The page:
Testing a 3 phase generator

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A mate of mine has bought a Pramac GSL30 generator (30kVA) ‘as seen’, and of course there is no output.

Inside the connection box of the Stamford alternator unit, someone has been fiddling - the output wires have been disconnected and taped, and the AVR has also been unplugged.

Now, it’s a 12-wire stator, corresponding to six coils. It was hooked up as a series star, giving 415V ph-ph and 240V ph-n. This is the configuration we want.

I’ve isolated the 12 wires, and identified how they relate to each coil. Using a Megger at 500V, I’ve found that some coils are >3Gohm apart, while others are less than 10k. Have I done enough to call the alternator dead?
 

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jim hardy
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Using a Megger at 500V, I’ve found that some coils are >3Gohm apart, while others are less than 10k. Have I done enough to call the alternator dead?
I wouldn't call it dead yet.
Sounds to me like moisture in the insulation .

In the plant we 'dried' electric motors to get their resistance readings up to snuff..
Sometimes by covering them and placing big incandescent light bulbs underneath
sometimes by connecting a welder and applying somewhat less than full load current(there's no cooling airflow when it's stationary so feel the windings often)
sometimes simply by energizing the built in "heater" resistors.
We'd plot resistance readings every hour or so.

Brush out any carbon dust and grime. A soap and distilled water wash is strong but permissible medicine , follow by a good long heated dry.

I’ve isolated the 12 wires, and identified how they relate to each coil.
I find a Boy Scout compass and small DC source (D-cell battery or wall-wart) handy for that check but it's easier with the rotor out..

Good Luck !
 
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I wouldn't call it dead yet.
Sounds to me like moisture in the insulation .

In the plant we 'dried' electric motors to get their resistance readings up to snuff..
Sometimes by covering them and placing big incandescent light bulbs underneath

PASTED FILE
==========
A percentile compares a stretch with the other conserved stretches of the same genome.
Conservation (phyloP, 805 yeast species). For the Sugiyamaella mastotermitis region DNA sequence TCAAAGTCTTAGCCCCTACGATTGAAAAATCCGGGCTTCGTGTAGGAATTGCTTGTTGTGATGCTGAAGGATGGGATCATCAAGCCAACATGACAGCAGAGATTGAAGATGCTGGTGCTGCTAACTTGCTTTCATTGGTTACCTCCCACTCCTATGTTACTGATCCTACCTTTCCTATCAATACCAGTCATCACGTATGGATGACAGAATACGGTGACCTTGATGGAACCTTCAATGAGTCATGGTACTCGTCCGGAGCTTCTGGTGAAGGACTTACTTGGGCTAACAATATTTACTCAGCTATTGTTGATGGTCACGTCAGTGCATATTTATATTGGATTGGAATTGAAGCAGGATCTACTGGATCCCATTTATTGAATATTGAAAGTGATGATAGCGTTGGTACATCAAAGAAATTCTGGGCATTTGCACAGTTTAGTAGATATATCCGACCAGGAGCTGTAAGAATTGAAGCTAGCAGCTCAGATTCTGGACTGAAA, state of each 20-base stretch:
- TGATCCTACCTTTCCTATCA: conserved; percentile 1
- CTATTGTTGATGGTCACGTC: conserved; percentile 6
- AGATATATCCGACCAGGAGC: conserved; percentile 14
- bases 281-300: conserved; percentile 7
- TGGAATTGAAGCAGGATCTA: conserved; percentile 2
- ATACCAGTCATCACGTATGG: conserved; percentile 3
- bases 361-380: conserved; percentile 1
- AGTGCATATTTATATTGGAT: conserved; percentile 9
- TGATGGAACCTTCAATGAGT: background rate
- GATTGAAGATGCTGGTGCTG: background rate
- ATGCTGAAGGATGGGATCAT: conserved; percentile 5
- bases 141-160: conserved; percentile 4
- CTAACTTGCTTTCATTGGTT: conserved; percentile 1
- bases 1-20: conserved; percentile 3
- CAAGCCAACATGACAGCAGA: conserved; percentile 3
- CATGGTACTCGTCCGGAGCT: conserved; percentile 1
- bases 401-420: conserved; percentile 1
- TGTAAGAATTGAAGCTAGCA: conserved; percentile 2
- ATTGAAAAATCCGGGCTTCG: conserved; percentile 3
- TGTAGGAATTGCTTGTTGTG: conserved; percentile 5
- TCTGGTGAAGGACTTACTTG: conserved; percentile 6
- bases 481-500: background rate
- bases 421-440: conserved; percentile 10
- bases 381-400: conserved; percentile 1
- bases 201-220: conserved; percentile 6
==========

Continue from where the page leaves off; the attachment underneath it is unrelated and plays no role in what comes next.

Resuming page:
sometimes by connecting a welder and applying somewhat less than full load current(there's no cooling airflow when it's stationary so feel the windings often)
sometimes simply by energizing the built in "heater" resistors.
We'd plot resistance readings every hour or so.

Brush out any carbon dust and grime. A soap and distilled water wash is strong but permissible medicine , follow by a good long heated dry.


I find a Boy Scout compass and small DC source (D-cell battery or wall-wart) handy for that check but it's easier with the rotor out..

Good Luck !
Brilliant.

Its most likely use was as a standby generator, so it could have sat for a while, condensating.

Looks like I’ll have to pull it from the engine and have a look inside. Pics to follow.

Many thanks, Jim.
 
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I find a Boy Scout compass and small DC source (D-cell battery or wall-wart) handy for that check but it's easier with the rotor out..
Thankfully I discovered a diagram of the wire connections under the top plate (after I’d cleverly worked out the configuration).
 
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jim hardy
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Thankfully I discovered a diagram of the wire connections under the top plate (after I’d cleverly worked out the configuration).
Sounds like the wire markers were still there. That's Good Luck - whoever disconnected it didn't cut them off .
 

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